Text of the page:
Sales for the Zimmer Durom Cup were halted in July 2008, due to a high rate of failures in the United States requiring additional hip revision surgery. However, the Zimmer hip replacement part could soon be available again for doctors who have completed additional training about special surgical techniques needed to reduce the risk that the hip replacement will fail.
Since it was introduced in the United States in 2006, approximately 12,000 people have had a hip replacement with the Zimmer Durom Acetabular Component (Cup).
Safety concerns began to emerge earlier this year after prominent orthopedic surgeon Dr. Larry Dorr, highlighted a growing problem with these hip replacements parts failing at a surprising rate.
On July 22, 2008, Zimmer decided to stop selling the Durom Cup after their own investigation found that some doctors were experiencing hip failure rates of 5.7%. At that time, they indicated that the Zimmer Durom Cup would be reintroduced after revisions were made to the label and a new surgical training program was developed to highlight special techniques that must be used with the Durom Cup that are not necessary for most other hip replacement parts.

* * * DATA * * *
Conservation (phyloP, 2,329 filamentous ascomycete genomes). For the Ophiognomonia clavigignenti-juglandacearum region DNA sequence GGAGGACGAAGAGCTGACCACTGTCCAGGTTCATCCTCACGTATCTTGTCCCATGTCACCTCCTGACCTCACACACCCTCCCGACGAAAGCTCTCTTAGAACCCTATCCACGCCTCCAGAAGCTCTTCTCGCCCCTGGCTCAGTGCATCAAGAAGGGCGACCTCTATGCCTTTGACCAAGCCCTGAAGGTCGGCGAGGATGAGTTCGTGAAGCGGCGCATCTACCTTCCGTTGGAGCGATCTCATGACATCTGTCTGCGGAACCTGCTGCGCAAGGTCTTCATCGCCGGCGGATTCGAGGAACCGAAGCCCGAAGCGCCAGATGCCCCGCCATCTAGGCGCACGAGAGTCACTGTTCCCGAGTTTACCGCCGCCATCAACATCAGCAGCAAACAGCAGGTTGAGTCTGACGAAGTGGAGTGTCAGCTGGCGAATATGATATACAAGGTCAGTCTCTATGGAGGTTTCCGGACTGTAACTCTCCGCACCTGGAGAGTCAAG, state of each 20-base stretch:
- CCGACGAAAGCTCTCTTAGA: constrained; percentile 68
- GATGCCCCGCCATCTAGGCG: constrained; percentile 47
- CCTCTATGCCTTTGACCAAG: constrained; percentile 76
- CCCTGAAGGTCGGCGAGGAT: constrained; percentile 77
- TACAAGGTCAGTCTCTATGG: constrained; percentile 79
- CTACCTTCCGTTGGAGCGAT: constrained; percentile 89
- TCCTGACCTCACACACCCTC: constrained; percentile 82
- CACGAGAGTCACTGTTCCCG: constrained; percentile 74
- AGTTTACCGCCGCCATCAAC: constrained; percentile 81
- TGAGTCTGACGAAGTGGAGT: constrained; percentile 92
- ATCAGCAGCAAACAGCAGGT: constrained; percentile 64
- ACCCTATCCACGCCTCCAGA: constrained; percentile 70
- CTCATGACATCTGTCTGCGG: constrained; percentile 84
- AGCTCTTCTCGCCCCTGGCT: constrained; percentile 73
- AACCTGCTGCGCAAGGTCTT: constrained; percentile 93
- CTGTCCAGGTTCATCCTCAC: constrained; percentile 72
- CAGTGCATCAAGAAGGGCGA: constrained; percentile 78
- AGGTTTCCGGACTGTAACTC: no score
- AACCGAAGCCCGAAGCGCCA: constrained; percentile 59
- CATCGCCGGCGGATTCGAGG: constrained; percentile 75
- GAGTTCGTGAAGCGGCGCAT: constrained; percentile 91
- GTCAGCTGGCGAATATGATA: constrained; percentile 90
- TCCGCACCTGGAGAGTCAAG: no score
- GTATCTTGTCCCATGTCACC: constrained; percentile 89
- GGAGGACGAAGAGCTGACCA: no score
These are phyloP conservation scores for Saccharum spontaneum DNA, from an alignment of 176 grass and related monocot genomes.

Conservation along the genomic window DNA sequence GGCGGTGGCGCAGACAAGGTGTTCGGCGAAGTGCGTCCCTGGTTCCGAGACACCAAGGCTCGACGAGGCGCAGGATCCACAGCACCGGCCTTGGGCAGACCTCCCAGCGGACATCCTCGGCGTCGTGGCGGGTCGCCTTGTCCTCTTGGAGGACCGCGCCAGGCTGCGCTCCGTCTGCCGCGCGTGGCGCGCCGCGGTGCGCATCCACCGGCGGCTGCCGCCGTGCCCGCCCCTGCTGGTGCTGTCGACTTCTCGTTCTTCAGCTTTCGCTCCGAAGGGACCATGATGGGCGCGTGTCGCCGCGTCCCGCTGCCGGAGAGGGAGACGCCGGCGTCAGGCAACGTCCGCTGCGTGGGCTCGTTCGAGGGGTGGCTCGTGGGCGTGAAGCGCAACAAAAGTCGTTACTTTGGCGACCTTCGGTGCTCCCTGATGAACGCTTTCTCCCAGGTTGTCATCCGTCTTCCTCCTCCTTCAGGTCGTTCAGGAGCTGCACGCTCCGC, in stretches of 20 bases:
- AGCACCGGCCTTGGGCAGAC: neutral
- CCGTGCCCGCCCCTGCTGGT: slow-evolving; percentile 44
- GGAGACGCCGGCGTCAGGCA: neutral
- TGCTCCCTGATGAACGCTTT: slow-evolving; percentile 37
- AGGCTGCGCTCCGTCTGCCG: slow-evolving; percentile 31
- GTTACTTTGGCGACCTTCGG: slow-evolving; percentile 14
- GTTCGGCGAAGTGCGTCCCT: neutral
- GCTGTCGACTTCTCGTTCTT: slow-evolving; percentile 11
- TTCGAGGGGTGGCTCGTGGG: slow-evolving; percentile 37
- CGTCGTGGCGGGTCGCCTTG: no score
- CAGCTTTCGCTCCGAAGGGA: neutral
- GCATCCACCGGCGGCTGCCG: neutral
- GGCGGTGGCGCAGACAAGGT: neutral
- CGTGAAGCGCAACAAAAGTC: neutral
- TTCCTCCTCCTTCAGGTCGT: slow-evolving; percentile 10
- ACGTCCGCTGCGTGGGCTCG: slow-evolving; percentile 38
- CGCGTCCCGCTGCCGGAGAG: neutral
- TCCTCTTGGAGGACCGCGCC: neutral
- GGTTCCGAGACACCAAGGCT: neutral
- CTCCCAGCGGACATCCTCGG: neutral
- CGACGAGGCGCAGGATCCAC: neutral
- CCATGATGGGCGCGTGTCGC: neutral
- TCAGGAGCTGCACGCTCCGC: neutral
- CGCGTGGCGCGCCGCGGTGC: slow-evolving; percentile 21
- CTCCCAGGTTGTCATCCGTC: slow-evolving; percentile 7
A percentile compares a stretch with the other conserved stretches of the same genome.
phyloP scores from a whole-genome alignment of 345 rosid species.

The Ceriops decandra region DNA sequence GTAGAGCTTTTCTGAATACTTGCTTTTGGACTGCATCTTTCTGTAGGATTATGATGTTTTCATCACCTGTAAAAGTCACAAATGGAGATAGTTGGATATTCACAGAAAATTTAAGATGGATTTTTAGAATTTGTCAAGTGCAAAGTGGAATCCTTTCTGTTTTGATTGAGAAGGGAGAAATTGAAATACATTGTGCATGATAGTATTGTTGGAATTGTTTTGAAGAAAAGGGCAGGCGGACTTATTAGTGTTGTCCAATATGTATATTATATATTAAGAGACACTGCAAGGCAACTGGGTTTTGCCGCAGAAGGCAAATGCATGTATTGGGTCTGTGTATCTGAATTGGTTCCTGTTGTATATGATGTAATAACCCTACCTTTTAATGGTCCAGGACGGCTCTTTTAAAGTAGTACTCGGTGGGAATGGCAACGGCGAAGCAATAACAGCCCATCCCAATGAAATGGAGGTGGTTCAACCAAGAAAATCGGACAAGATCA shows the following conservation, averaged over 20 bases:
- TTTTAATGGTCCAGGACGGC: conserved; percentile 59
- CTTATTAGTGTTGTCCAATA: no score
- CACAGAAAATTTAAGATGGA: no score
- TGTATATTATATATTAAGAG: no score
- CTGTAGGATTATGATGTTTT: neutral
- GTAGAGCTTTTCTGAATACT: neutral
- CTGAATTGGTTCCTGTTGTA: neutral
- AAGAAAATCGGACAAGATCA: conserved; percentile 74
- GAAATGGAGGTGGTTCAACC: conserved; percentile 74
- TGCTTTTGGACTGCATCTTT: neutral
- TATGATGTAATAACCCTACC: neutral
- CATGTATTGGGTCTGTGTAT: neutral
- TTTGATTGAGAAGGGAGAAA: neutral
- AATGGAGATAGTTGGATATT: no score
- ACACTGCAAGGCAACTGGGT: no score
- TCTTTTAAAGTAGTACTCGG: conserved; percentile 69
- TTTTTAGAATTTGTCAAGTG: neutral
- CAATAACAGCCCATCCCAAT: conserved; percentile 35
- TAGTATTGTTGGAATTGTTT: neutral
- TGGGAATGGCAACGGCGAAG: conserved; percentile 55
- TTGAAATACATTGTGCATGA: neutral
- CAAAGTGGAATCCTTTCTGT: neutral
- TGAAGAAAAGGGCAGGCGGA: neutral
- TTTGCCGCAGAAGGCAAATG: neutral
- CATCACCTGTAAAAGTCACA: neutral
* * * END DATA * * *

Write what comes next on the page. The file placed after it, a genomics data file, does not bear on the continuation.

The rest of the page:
Since the recall, a number of lawyers have begun reviewing and filing Zimmer Durom lawsuits on behalf of individuals who have had their hip replacement fail after receiving the components. The lawsuits allege that Zimmer failed to provide adequate warnings and instructions to surgeons about the special surgical techniques that are required for the hip replacement part.
On August 16, 2008, Zimmer sent a letter to surgeons in the United States announcing new product labeling and indicating that they would be making the Duron Cup available again to doctors who complete an on-line training program.
The internet training, which was made available starting August 19, 2008, covers aspects of the Durom Cup design, pre-operative planning and detailed instructions on the surgical techniques needed to implant the device. The program includes videos, information from experts and questions to evaluate comprehension.
Zimmer has also developed web casts which provides an opportunity for surgeons to ask live questions of experts, hands-on training courses involving the Durom Cup and surgeon-to-surgeon training.
The first Zimmer Institute Surgical Skill Course involving the use of the Durom Cup in a controlled environment with cadavers was held last week, on September 25, 2008 in Baltimore, Maryland. Additional sessions are scheduled throughout October in Indiana, Colorado and Arizona, with more dates to be announced at a later time.
It is unclear whether doctors will be quick to re-adopt the Zimmer Durom Cup after the safety of the hip implant has been called into question. Loosening of the hip replacement parts associated with Zimmer Durom Cup failures could result in the need for additional hip surgery to revise the implant, exposing the patient to additional risk.